| Following the assassination of President John F. Kennedy, First Lady Jacqueline Kennedy fights through grief and trauma to regain her faith, console her children, and define her husband’s historic legacy.
There is so much to say about Jackie, that certainly a movie cannot contain it all. For this reason the choice of focusing on the days after the death of JFK, and the consequent creation of the Myth of her husband, are certainly the most obvious for the portrait of this woman that worked elegantly through history. An interesting conceit of the movie comes out of the interview with Theodore H. White, played by Billy Crudup. The film posits that the enduring myth of “Camelot” was the result of the interviewer’s kindness to the grieving former first lady and the need for such a myth as inspiration for a nation that desperately needed it. The deliberate whitewashing of the truth of JFK as a man and into a legend, would be Jackie’s most enduring labor, or at least in the view of the film.
Natalie Portman portrayed the former First Lady with the poise and grace for which she is remembered publicly, as well as the broken widow struggling to keep her family and her life together in the face of immeasurable tragedy that so few Americans have seen. Being able to portray both sides of the character at the same time is an act of immense dedication and Portman deserves every bit of the praise that has been heaped upon her, however her accent kept taking me out of the film. She did a good job of sounding like her, but when using an actress as well known as her, you know her normal voice too well, so when she talks with a breathy accent like that it takes me out of the illusion and reminds me it is pretend.
“Don’t let it be forgotten that for one brief shining moment, there was a Camelot. There won’t be another Camelot, not another Camelot.”
Chilean director Pablo Larrain was approached by producer Darren Aronofsky after his film The Club (El Club) took the Grand Jury Prize at the Berlin Film Festival in 2015 and though initially shocked at the idea, after some thought he was eager to make the film about the first most iconic and influential First Lady. Larrain is capable of emphasizing the tragedy of this woman’s life, while also pairing it with her enormous sense of elegance she maintained throughout it. I also love the way screenwriter Noah Oppenheim explores the issues of life and death, love and betrayal and our overall search for meaning. There’s plenty of juicy dialogue and skillful layering here.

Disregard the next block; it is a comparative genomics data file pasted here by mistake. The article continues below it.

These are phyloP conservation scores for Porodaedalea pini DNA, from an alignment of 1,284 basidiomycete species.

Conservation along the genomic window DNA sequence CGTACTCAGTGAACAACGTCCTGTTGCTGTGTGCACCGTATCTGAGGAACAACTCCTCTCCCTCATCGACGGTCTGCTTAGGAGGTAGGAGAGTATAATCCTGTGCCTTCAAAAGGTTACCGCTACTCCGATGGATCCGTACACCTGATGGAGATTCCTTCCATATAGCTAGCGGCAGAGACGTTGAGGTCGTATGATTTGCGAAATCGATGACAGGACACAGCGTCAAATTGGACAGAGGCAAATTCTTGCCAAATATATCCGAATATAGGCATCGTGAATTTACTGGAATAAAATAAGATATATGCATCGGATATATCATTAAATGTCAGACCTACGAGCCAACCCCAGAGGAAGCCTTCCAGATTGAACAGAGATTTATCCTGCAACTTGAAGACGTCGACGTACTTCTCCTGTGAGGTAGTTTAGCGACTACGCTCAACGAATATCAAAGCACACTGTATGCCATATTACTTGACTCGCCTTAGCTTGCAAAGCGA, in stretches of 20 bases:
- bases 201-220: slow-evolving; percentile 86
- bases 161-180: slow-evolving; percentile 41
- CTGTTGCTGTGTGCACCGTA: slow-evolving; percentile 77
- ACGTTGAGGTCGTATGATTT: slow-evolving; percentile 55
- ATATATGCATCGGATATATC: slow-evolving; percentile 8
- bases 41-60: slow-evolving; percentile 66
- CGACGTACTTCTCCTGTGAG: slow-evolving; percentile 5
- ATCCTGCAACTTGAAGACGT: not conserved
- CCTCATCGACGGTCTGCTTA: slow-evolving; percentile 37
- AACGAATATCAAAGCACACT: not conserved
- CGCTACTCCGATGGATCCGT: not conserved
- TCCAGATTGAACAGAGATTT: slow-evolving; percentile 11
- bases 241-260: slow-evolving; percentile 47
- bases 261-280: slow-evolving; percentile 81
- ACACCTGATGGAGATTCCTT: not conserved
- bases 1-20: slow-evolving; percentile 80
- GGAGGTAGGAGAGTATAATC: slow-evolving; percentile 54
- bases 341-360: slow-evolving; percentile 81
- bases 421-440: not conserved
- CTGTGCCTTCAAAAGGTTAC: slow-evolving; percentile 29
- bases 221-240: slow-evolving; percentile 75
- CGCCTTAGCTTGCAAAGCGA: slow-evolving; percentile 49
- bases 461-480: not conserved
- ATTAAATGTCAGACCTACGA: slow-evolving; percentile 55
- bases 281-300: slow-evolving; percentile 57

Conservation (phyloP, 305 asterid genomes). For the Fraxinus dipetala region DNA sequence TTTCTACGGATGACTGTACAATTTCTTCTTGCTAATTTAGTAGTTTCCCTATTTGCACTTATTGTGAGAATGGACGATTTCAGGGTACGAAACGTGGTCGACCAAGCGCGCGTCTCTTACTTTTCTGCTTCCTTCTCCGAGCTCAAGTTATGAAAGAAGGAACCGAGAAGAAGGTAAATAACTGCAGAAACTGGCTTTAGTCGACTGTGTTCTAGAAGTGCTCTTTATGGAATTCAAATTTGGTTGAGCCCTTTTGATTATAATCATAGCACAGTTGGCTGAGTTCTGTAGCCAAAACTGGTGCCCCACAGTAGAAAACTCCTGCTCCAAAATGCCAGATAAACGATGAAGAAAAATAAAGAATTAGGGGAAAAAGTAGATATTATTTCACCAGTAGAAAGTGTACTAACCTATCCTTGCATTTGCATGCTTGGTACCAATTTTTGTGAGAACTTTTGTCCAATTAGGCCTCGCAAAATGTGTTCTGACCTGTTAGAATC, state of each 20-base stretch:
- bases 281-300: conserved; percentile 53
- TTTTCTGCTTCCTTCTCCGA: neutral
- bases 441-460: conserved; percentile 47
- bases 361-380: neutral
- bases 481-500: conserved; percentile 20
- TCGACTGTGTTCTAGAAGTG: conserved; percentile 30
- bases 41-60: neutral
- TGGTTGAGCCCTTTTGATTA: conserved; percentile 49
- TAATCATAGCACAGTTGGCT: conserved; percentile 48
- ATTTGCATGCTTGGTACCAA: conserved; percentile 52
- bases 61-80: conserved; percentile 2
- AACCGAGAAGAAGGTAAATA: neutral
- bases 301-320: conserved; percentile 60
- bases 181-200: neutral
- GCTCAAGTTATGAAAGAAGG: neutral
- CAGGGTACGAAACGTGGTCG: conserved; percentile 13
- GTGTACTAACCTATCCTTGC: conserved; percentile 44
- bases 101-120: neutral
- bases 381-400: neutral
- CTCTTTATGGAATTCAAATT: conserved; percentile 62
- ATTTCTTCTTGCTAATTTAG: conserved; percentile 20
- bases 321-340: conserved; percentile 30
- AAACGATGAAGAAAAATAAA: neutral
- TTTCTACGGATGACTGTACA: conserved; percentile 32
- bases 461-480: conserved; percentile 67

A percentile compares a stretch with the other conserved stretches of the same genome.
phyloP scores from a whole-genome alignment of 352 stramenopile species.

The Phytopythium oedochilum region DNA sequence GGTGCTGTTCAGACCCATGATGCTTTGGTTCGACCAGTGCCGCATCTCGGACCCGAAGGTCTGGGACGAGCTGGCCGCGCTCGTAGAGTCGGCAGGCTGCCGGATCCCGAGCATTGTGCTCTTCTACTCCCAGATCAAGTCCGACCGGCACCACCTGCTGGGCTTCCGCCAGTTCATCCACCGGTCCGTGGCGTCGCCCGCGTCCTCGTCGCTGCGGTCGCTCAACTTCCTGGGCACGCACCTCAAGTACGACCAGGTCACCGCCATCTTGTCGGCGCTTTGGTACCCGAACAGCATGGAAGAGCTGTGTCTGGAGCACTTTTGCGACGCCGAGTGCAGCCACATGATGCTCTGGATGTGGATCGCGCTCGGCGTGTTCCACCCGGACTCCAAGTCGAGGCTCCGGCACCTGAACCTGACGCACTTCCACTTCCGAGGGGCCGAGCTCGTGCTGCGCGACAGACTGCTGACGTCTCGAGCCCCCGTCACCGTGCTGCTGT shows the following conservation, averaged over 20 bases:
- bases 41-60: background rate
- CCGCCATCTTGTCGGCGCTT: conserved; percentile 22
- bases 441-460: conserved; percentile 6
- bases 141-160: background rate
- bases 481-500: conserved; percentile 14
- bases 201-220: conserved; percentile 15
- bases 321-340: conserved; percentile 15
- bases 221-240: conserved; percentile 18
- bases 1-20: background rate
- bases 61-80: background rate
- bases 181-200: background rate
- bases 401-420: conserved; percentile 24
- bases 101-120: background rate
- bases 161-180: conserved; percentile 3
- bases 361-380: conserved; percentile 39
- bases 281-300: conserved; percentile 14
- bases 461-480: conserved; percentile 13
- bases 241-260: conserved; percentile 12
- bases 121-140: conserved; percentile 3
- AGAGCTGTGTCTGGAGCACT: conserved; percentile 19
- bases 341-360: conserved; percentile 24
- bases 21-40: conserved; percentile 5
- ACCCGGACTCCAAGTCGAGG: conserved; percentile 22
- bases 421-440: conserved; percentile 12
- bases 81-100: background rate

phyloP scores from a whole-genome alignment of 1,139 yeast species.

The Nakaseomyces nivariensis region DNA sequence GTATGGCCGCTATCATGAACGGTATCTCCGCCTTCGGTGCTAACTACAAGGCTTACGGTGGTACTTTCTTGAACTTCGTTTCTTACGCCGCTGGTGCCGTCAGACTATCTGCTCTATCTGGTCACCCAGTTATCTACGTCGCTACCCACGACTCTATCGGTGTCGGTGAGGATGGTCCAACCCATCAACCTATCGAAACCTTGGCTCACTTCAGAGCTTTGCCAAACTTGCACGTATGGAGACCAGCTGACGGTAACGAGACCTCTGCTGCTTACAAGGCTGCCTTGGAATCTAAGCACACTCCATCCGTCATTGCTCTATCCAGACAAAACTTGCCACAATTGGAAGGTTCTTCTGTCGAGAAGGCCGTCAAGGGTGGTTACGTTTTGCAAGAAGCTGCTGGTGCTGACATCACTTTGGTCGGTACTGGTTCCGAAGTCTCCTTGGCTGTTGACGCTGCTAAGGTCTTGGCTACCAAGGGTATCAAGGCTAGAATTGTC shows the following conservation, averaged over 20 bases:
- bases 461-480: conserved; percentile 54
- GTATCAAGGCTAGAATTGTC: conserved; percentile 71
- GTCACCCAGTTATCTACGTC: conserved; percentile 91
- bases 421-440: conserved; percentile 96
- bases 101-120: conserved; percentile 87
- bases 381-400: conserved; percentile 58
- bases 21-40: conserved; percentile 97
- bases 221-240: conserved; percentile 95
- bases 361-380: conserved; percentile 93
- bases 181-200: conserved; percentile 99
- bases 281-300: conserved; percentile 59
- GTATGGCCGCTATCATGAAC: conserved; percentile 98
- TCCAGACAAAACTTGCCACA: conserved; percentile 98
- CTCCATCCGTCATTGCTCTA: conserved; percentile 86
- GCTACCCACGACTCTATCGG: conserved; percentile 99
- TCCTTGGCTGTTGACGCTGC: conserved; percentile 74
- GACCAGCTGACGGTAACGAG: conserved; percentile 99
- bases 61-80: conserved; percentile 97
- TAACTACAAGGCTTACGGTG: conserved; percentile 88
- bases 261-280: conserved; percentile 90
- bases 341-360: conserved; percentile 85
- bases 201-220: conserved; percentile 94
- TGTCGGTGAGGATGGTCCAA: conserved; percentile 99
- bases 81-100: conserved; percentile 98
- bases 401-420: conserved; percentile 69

Pablo Larraín used 16mm and 35mm film to transport you back to the 60’s and give it that grainy stylish feel. The quiet switch of camerawork from steady to handheld is an excellent way of showing the different states Jackie is in at the moment. During the interview scenes, the camera is constantly set. It never flows, shakes, or moves; showing how Jackie, in that moment, is determined to maintain her image with this reporter who is set on gaining personal insight or tragic emotion from her, but she refuses to budge; just like the camera. But even when the camera does turn over to the handheld style, it’s held with grace and beauty, capturing the sunlight shining through the hair of a character, or the flow of the black veil covering the face of a grieving widow. The movie isn’t flawless but it succeeds immensely in Larraín’s ability to establish the right production design, costumes, dialogue, and cinematography for that time period…
…but then there’s the musical score by Mica Levi.
My god this soundtrack is so damn good. Like in Under The Skin, Levi stays in the field of eerie and chilling, but in a much more classical and grand sense. Many of the songs start off as if they are about to soar with beautiful and sweeping violins and harps; but they soon turn sour and dark. What once was extravagant for a brief moment is now tainted, much like the life Jackie had up until everything crumbled. The first scene of the movie encapsulates this perfectly and that is what makes Mica Levi in my eyes, a master composer. Levi’s score has a such a beautiful despair to it, it encapsulates the tone of the story and its lead that it levitates and outshines the entire production. I hope she wins the Oscar for “Best Score”, it should win without a doubt.
The movie is bold enough to show JFK’s death in full graphic detail. Uninterested in playing to our preconceived ideas and feeding our unwillingness to see the Kennedys as anything other than historical figures to love and admire, it goes for the throat and aspires to tell a story of grief as merciless as grief itself can be. It’s not going to be to everyone’s taste, being captivating but not necessarily a riveting drama, however what must be much appreciated about this film is the craftsmanship, a visual masterpiece from Larraín coupled with a good script, Levi’s fantastic score and Portman’s performance.
‘Jackie’ gets an 8.3/10.
Shot on 35's Rating Sheet: 9.5 – 10.0: Excellent! 8.5 – 9.5: Fantastic, but with minor flaws 7.5 – 8.5: Great, but with issues 6.5 – 7.5: Okay, but with major issues 5.5 – 6.5: Had potential, but falls flat hard. 4.5 – 5.5: Disaster!